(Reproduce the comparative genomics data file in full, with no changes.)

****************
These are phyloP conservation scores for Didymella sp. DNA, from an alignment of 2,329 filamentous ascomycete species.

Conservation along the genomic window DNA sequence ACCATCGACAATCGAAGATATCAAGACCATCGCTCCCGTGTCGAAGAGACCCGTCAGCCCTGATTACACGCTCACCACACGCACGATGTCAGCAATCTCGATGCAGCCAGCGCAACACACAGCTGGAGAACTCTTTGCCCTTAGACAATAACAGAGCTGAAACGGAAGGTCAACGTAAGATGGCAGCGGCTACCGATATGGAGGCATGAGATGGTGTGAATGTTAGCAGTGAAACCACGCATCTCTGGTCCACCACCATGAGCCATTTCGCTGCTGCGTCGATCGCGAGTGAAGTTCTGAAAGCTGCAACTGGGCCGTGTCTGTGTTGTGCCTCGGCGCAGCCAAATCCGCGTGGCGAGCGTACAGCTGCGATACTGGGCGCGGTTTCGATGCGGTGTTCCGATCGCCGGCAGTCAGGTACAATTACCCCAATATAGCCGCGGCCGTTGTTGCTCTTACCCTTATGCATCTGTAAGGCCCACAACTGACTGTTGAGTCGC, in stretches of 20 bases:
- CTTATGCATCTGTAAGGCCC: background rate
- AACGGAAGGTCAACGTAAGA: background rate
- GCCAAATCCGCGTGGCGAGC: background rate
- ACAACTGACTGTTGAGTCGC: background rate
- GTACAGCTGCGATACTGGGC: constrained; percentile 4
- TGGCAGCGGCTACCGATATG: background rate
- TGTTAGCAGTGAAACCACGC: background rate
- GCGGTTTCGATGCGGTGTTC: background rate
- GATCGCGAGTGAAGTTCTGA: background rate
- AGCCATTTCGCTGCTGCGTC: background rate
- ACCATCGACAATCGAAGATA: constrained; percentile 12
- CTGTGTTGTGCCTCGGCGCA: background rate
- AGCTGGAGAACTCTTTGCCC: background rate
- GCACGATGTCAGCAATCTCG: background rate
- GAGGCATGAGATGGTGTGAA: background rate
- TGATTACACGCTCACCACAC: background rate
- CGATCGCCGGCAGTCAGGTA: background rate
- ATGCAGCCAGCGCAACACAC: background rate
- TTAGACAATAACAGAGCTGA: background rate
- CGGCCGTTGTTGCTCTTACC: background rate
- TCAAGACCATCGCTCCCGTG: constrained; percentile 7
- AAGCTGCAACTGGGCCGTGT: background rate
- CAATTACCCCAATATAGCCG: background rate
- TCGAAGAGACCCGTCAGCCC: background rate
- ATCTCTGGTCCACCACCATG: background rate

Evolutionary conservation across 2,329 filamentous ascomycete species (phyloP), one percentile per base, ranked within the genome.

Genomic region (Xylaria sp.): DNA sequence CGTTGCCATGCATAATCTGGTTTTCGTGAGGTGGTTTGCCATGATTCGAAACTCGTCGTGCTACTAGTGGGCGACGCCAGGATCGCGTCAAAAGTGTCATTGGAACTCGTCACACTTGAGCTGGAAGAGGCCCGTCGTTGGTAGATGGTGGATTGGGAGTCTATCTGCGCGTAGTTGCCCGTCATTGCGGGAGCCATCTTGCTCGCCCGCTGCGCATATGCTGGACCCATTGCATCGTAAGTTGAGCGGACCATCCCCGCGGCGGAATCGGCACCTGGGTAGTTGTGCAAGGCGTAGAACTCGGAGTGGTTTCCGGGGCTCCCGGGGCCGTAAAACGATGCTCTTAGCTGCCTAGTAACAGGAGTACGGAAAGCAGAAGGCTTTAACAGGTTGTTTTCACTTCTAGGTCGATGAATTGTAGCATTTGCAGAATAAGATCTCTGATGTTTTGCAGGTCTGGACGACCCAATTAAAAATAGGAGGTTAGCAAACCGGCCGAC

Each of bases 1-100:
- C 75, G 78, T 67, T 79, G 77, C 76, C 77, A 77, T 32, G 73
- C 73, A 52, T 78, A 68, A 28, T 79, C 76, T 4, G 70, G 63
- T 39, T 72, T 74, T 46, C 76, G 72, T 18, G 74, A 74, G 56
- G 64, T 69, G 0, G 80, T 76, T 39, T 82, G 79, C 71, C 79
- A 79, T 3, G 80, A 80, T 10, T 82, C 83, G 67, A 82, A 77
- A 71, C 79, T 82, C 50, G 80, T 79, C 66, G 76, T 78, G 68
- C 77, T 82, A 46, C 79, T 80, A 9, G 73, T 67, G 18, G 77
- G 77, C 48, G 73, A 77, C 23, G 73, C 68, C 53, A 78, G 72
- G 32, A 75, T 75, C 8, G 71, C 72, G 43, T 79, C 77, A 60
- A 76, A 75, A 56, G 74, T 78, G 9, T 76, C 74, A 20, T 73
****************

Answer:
These are phyloP conservation scores for Didymella sp. DNA, from an alignment of 2,329 filamentous ascomycete species.

Conservation along the genomic window DNA sequence ACCATCGACAATCGAAGATATCAAGACCATCGCTCCCGTGTCGAAGAGACCCGTCAGCCCTGATTACACGCTCACCACACGCACGATGTCAGCAATCTCGATGCAGCCAGCGCAACACACAGCTGGAGAACTCTTTGCCCTTAGACAATAACAGAGCTGAAACGGAAGGTCAACGTAAGATGGCAGCGGCTACCGATATGGAGGCATGAGATGGTGTGAATGTTAGCAGTGAAACCACGCATCTCTGGTCCACCACCATGAGCCATTTCGCTGCTGCGTCGATCGCGAGTGAAGTTCTGAAAGCTGCAACTGGGCCGTGTCTGTGTTGTGCCTCGGCGCAGCCAAATCCGCGTGGCGAGCGTACAGCTGCGATACTGGGCGCGGTTTCGATGCGGTGTTCCGATCGCCGGCAGTCAGGTACAATTACCCCAATATAGCCGCGGCCGTTGTTGCTCTTACCCTTATGCATCTGTAAGGCCCACAACTGACTGTTGAGTCGC, in stretches of 20 bases:
- CTTATGCATCTGTAAGGCCC: background rate
- AACGGAAGGTCAACGTAAGA: background rate
- GCCAAATCCGCGTGGCGAGC: background rate
- ACAACTGACTGTTGAGTCGC: background rate
- GTACAGCTGCGATACTGGGC: constrained; percentile 4
- TGGCAGCGGCTACCGATATG: background rate
- TGTTAGCAGTGAAACCACGC: background rate
- GCGGTTTCGATGCGGTGTTC: background rate
- GATCGCGAGTGAAGTTCTGA: background rate
- AGCCATTTCGCTGCTGCGTC: background rate
- ACCATCGACAATCGAAGATA: constrained; percentile 12
- CTGTGTTGTGCCTCGGCGCA: background rate
- AGCTGGAGAACTCTTTGCCC: background rate
- GCACGATGTCAGCAATCTCG: background rate
- GAGGCATGAGATGGTGTGAA: background rate
- TGATTACACGCTCACCACAC: background rate
- CGATCGCCGGCAGTCAGGTA: background rate
- ATGCAGCCAGCGCAACACAC: background rate
- TTAGACAATAACAGAGCTGA: background rate
- CGGCCGTTGTTGCTCTTACC: background rate
- TCAAGACCATCGCTCCCGTG: constrained; percentile 7
- AAGCTGCAACTGGGCCGTGT: background rate
- CAATTACCCCAATATAGCCG: background rate
- TCGAAGAGACCCGTCAGCCC: background rate
- ATCTCTGGTCCACCACCATG: background rate

Evolutionary conservation across 2,329 filamentous ascomycete species (phyloP), one percentile per base, ranked within the genome.

Genomic region (Xylaria sp.): DNA sequence CGTTGCCATGCATAATCTGGTTTTCGTGAGGTGGTTTGCCATGATTCGAAACTCGTCGTGCTACTAGTGGGCGACGCCAGGATCGCGTCAAAAGTGTCATTGGAACTCGTCACACTTGAGCTGGAAGAGGCCCGTCGTTGGTAGATGGTGGATTGGGAGTCTATCTGCGCGTAGTTGCCCGTCATTGCGGGAGCCATCTTGCTCGCCCGCTGCGCATATGCTGGACCCATTGCATCGTAAGTTGAGCGGACCATCCCCGCGGCGGAATCGGCACCTGGGTAGTTGTGCAAGGCGTAGAACTCGGAGTGGTTTCCGGGGCTCCCGGGGCCGTAAAACGATGCTCTTAGCTGCCTAGTAACAGGAGTACGGAAAGCAGAAGGCTTTAACAGGTTGTTTTCACTTCTAGGTCGATGAATTGTAGCATTTGCAGAATAAGATCTCTGATGTTTTGCAGGTCTGGACGACCCAATTAAAAATAGGAGGTTAGCAAACCGGCCGAC

Each of bases 1-100:
- C 75, G 78, T 67, T 79, G 77, C 76, C 77, A 77, T 32, G 73
- C 73, A 52, T 78, A 68, A 28, T 79, C 76, T 4, G 70, G 63
- T 39, T 72, T 74, T 46, C 76, G 72, T 18, G 74, A 74, G 56
- G 64, T 69, G 0, G 80, T 76, T 39, T 82, G 79, C 71, C 79
- A 79, T 3, G 80, A 80, T 10, T 82, C 83, G 67, A 82, A 77
- A 71, C 79, T 82, C 50, G 80, T 79, C 66, G 76, T 78, G 68
- C 77, T 82, A 46, C 79, T 80, A 9, G 73, T 67, G 18, G 77
- G 77, C 48, G 73, A 77, C 23, G 73, C 68, C 53, A 78, G 72
- G 32, A 75, T 75, C 8, G 71, C 72, G 43, T 79, C 77, A 60
- A 76, A 75, A 56, G 74, T 78, G 9, T 76, C 74, A 20, T 73